Tuesday, June 18, 2013

FAEntasy: Options for Aspects & Approches

Edit: I am not doing a third post on aspects, as I consider that overkill and want to get on with the design. But +Paul Vencill over at G+ had a nice idea about the aspects and representing "classes". He suggested that each "class" should take up an aspect slot in case of "multi-classing". I want to include something like that. Also I forgot to mention something about the other aspects in the post.

Okay, I read some interesting comments on my approaches for FAEntasy. One reader even said: call them classes instead of approaches. Another one insisted that the way the approaches are worded, they enforce multi-classing as a default. Yet the next suggestion was to use the six common attributes as approaches (but that's already been done over here).

Approaches in FAEntasy are not classes. First, they do not include everything that is necessary to form a class (e.g. Fighter covers only close combat, whereas Ranger covers ranged combat). Second, even a Good (+3) Thief may know a thing or two about the campaign world (which could be covered with Bard or Wizard).

Anyways, here is another option to use Approaches and Aspects that is closer to standard FAE:

Aspects for a game inspired by Old School+

  • High Concept: Your high concept ideally includes your class (and race, if you are anything but a plain human). The possible classes could be (but are not limited to): Fighter, Ranger, Barbarian, Paladin, Cleric, Druid, Monk, Wizard, Specialist Wizard, Sorcerer, Thief, Bard or Assassin. You can even cover a multiclass in your high concept (but you have to take an additional aspect for each additional class you want to cover). If you want to be a spellcaster, be sure to mention Cleric, Druid,Wizard or Sorcerer in the hight concept. More on that in the post about magic. Examples are: Dwarven Knight of the Nether ReachesWoodland Ranger of the SkogurhörmulegurThe Thief Who Stole the Elven Juwel, Elven Ranger sworn to the Queen, Sole half-elven cleric/mage of the Moon Godess.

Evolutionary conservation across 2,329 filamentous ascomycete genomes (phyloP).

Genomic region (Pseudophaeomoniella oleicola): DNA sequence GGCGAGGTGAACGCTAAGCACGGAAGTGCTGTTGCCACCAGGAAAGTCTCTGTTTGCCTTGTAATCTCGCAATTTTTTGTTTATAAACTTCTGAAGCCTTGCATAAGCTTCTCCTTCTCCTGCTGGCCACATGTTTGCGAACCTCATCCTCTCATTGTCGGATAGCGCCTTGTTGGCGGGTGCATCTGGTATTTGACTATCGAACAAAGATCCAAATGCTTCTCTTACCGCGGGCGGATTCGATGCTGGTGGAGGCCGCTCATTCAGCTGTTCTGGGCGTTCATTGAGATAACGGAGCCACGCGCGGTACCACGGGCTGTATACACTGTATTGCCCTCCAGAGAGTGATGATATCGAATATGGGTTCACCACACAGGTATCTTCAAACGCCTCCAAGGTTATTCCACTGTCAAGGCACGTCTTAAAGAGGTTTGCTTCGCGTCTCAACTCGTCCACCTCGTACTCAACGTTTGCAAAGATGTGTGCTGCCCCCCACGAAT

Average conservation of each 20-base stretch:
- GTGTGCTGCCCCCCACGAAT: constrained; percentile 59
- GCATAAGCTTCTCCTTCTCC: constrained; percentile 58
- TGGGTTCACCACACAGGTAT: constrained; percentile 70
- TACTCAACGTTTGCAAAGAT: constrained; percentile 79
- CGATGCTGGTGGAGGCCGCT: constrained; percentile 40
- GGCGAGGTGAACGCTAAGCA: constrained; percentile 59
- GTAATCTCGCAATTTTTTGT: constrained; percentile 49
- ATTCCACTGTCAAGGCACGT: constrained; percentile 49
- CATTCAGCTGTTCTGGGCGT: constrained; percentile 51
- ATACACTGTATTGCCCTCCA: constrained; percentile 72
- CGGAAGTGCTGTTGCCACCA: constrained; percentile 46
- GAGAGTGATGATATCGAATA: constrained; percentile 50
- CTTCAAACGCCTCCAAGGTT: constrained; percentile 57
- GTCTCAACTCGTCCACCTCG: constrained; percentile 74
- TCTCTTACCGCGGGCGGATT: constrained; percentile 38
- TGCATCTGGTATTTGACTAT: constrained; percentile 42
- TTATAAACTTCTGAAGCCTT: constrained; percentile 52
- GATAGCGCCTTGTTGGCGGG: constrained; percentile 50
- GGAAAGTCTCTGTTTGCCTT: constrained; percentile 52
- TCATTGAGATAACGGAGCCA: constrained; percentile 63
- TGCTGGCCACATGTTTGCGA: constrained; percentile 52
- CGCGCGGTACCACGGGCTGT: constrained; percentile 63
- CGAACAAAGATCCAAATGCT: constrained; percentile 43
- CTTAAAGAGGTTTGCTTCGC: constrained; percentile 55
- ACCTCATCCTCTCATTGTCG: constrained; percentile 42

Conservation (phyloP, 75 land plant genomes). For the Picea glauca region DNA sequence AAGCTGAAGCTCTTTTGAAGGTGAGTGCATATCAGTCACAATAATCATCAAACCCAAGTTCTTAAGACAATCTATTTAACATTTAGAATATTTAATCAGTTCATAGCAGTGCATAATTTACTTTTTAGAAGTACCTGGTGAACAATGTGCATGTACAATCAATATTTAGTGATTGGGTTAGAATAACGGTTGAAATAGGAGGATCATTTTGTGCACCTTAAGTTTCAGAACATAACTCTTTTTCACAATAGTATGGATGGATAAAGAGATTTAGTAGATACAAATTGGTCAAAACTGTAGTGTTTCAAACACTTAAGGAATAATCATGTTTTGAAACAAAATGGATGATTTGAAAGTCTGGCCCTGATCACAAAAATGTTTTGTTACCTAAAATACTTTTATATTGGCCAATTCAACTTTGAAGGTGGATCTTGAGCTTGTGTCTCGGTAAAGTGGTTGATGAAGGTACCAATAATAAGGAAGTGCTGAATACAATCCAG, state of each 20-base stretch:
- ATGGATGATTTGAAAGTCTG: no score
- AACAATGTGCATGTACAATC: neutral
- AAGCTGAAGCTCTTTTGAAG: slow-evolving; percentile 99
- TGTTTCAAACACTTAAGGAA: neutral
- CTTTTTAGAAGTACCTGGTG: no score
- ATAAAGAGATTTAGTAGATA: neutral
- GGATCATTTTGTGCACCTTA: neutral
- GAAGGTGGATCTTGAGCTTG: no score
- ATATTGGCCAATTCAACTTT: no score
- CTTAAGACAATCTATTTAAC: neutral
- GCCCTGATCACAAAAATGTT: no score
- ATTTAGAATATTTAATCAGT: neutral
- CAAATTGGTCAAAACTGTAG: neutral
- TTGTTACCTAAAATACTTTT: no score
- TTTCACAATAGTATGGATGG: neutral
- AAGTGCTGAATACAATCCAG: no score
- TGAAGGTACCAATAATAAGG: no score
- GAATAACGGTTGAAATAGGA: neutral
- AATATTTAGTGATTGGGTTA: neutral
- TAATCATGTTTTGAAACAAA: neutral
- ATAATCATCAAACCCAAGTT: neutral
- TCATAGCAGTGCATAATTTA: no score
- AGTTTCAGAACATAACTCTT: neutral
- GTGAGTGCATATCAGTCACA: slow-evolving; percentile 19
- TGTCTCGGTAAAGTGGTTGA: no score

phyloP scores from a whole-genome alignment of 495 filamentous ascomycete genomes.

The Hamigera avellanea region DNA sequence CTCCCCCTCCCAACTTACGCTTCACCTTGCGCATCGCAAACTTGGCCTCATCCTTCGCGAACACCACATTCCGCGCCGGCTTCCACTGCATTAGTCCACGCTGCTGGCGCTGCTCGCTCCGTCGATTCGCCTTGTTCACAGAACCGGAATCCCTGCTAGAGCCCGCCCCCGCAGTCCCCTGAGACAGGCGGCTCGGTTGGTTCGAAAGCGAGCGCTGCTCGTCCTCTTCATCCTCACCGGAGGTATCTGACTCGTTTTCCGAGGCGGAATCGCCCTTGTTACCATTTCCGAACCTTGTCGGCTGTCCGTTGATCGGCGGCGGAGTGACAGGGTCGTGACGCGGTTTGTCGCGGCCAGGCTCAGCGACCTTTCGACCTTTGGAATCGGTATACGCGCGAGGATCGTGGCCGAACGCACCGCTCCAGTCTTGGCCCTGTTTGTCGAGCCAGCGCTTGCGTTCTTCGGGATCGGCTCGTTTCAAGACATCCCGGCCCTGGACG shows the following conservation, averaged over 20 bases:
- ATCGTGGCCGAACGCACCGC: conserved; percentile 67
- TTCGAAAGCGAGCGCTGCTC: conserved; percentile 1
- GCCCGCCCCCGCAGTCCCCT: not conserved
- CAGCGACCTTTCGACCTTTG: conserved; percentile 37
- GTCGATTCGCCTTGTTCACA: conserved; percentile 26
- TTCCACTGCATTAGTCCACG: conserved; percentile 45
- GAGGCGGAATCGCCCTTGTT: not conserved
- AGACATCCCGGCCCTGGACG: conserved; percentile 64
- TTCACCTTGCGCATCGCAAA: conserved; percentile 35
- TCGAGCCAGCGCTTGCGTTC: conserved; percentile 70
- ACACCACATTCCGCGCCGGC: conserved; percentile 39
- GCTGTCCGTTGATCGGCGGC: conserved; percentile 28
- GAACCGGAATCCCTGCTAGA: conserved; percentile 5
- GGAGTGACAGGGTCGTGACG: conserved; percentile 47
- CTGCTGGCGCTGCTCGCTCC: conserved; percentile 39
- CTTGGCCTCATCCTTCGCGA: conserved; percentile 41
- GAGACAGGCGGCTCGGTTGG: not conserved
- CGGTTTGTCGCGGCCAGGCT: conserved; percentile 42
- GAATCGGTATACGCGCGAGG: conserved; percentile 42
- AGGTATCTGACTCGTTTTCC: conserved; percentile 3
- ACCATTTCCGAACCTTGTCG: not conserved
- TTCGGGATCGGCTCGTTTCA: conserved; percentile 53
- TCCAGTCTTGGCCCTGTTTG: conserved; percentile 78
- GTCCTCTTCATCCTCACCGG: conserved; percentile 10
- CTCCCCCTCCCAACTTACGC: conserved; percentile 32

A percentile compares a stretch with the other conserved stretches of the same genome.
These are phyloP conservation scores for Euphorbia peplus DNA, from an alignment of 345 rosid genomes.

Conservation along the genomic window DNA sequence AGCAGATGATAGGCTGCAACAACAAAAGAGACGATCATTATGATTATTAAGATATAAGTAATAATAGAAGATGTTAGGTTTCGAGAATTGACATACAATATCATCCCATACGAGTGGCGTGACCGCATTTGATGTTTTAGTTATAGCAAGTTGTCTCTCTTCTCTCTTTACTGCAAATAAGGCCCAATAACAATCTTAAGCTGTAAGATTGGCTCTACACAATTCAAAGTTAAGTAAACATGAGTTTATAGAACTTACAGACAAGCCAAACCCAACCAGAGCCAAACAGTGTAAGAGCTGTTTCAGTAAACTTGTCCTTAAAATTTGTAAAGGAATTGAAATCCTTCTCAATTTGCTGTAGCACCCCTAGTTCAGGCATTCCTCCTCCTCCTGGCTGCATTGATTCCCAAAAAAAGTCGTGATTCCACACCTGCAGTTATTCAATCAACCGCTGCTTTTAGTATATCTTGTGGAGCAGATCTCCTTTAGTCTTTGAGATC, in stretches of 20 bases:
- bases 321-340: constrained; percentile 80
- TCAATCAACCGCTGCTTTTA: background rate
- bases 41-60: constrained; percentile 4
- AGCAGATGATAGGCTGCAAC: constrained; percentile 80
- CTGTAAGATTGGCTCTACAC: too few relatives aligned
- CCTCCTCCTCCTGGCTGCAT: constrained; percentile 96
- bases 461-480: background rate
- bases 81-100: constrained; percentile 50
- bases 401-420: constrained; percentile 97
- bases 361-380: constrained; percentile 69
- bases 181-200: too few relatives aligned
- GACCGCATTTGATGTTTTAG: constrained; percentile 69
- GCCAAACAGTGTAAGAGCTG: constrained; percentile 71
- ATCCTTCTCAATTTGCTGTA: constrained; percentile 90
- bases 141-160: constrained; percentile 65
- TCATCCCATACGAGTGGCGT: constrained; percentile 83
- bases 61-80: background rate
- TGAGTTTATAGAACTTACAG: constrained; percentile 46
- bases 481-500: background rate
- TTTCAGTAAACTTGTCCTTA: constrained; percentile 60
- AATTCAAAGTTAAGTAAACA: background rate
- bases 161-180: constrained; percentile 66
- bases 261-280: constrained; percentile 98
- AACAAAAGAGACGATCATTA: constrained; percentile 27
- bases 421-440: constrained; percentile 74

• Trouble: Works identically to FAE. This aspects serves to propel you into adventures and make your live really interesting. Examples are: Outcast from the Woodland RealmHunted by Ragnar the BlackenedOrcs have taken everything from me!
  • Alignment: This one is new. Basically you select one of the nine alignments (Lawful Good, Neutral Good, Chaotic Good, Lawful Neutral, True Neutral, Chaotic Neutral, Lawful Evil, Neutral Evil or Chaotic Evil). The fun thing: in FAE, the GM can compel you to act in accordance with your alignment and it gets you FATE points. Don't forget to self-compel!
Beyond the initial three aspects, it's up to you, if you want to fill your remaining two slots on the spot or you want to wait until an aspect suggests itself to you. Unless your high concept mentions a multiclass.


When you multiclass, you have to relate one aspect to each class that you are taking. Of course, this can include the trouble aspect. Thus, you are limited to a maximum of four "classes". Also, since the additional classes have to be mentioned in your high concept, you can add additional classes either at the beginning of the game or later on at major milestones when you are allowed to change your high concept.

Approaches for a game inspired by Old School+

Surprisingly, they stay the same as in standard FAE. In fact, there is no change at all. The "old-schoolness" is completely bound up in your aspects. The beauty: you can play FAEntasy right out of the box, no need for a fancy new character sheet. You simply grab your favorite FAE character sheet and you are good to go.

Okay, what do you think? Which way do you like more? The one outlined above or the one previously described?

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